From the Sky - Part V

Zia says it was Rae who started calling the bakers "the boys," but they weren't boys at all. The youngest was Carlo, in his early twenties. The oldest was Alberto, who was closing in fast on sixty but looked twenty years younger. "It's all the yeast in the air," he would say, breathing deeply and pounding his chest with both hands, "It cleans the blood."

The boys were a hardy, hot-blooded lot who would be laughing and cutting up one moment and ready to brawl the next. They always worked weekends - no time off on Saturdays or Sundays, except during a vacation. Most of the boys got one paid week's vacation each year. The exception was Alberto, who got two weeks, a nod to his forty years of devotion to the Tarentella family. Their two days off each week were decided by seniority. Alberto took whatever days he wished, the next four in line bargained amongst themselves. Carlo got whatever was left after the flour dust settled. While they fought over almost anything else, they never fought over their schedules. They worked it all out each Sunday before work. Alberto would give the week's schedule to Grandfather, who would study it carefully, perhaps rub his chin a moment, and then nod to Alberto in assent. Grandfather would give the schedule to Gio, who posted it on the wall.

"We worked them hard," Gio once told Rae. "Each day they left only when we said they could. It was the business; there was no other way. But it was their business, too, Rae. So that piece …that scheduling piece we left to them. We kept our noses out. 'Fatti i cazzi tuoi, ca campi cent'anni.'"

The boys worked hard, they were loyal, and they each got fat envelopes at Christmas off-the-books. Someone leaving the job was a very rare event, and usually meant they were going to put all their experience to work in a bakery of their own, or perhaps they had their eye on becoming a master baker. The few that left did well, I'm told.

Every summer, Grandfather and Gio would rent a tent for the Saturday after Labor Day and have a picnic. This one day only, the bakery closed early, at noon. The boys would bring their families to mingle with ours. There were tables packed with food: ziti, chicken, antipasto, lasagna, sausages, salads, meats, cheeses. An entire table of desserts. A keg of beer, and a quarter-keg of birch beer for the children. A table with wine and chilled homemade limoncello.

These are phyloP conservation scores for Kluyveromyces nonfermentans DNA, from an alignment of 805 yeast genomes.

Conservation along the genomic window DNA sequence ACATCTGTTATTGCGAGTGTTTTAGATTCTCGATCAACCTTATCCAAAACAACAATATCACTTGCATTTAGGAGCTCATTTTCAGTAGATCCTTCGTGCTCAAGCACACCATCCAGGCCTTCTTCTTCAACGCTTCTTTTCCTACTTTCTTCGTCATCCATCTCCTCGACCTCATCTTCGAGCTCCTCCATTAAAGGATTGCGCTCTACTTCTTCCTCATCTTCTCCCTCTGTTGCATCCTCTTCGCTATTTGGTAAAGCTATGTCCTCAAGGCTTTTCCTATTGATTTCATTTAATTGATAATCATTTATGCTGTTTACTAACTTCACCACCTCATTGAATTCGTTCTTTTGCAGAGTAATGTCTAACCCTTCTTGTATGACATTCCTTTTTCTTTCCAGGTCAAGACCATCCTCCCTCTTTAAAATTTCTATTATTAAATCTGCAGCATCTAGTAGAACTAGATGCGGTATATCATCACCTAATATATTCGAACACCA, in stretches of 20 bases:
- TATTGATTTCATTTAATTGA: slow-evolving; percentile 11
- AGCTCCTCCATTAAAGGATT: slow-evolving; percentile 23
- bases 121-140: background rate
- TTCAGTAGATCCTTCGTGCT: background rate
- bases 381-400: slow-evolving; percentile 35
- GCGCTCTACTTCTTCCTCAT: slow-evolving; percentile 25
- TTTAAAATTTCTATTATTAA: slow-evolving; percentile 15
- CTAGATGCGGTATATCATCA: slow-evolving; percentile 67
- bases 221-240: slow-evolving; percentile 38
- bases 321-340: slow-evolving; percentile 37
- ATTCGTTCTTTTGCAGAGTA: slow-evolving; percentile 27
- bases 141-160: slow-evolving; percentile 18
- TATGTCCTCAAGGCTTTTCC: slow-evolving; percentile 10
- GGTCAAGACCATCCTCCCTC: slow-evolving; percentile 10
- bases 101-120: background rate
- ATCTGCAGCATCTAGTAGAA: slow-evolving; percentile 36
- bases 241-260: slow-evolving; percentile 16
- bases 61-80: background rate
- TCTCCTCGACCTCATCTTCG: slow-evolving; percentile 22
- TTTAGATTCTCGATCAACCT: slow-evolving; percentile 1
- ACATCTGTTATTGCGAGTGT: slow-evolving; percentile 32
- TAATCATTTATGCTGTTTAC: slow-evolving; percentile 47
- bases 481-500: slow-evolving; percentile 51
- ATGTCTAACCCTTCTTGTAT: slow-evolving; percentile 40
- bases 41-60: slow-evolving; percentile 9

At dusk, Grandfather would bring out his guitar and everyone would sing, the music spilling out into the street. The melodies were a magnet, and soon neighbors drifted in. Some brought dishes of treats they'd spent hours or even days preparing. Some brought nothing and mooched food shamelessly. All were welcome. At midnight Gio would take the guitar and sing one last song to the crowd, always something in Italian, his voice ringing through the night and mesmerizing everyone. When he finished, Grandfather would rise and say goodnight, and the picnic ended. But at 2AM the lights of the bakery flickered to life and another long day began. The boys would arrive right on time, looking perhaps a little worse for wear, and start the bakes.

The first bake was always bread and rolls, followed by a small bake of pastry supervised by Gio. The next bake was more bread and rolls and perhaps some hot dog buns. After that, it varied. There might be some fresh pizza on Wednesdays, Fridays, and the occasional Sundays. The pizza was baked in a thick shell, layered with a lightly-seasoned and chunky tomato sauce, and swimming in rich, melted American cheese. A full bake of pastry was common. There would be cinnamon buns, nut or poppy seed rolls, and maybe fruit-filled rolls, apricot, peach, pineapple or cherry. After any number of bakes …Grandfather would decide how many, based on the orders …the boys would leave, but the work was not done. That was when Gio and Grandfather Ernesto would work on that week's special bakes …Italian cookies, cannolis, cream cakes and, of course, the wedding cakes.

Grandfather and Gio did very few wedding cakes …never more than two a week …but their creations were masterpieces and cost their customers a small fortune. The waiting list was long and was never compromised. If you wanted a Tarentella cake for your wedding, you were wise to order a year in advance. Less than that, and getting a cake was nearly impossible. More than once Grandfather and Gio were blitzed by prominent citizens who pleaded to have a cake for their son or daughter added to a filled schedule. All were refused, politely but firmly. "It's too late," Grandfather would say, throwing up his hands. Gio would nod and say, "There's nothing to be done."

You could get a wedding cake somewhere else on far less notice, but it wouldn't be a Tarentella. Ours stood apart. A Tarentella cake also meant that a wedding wasn't a rush affair. If a bride had her own bun in the oven come wedding day, she ordered her cake long before messing around in her kitchen.

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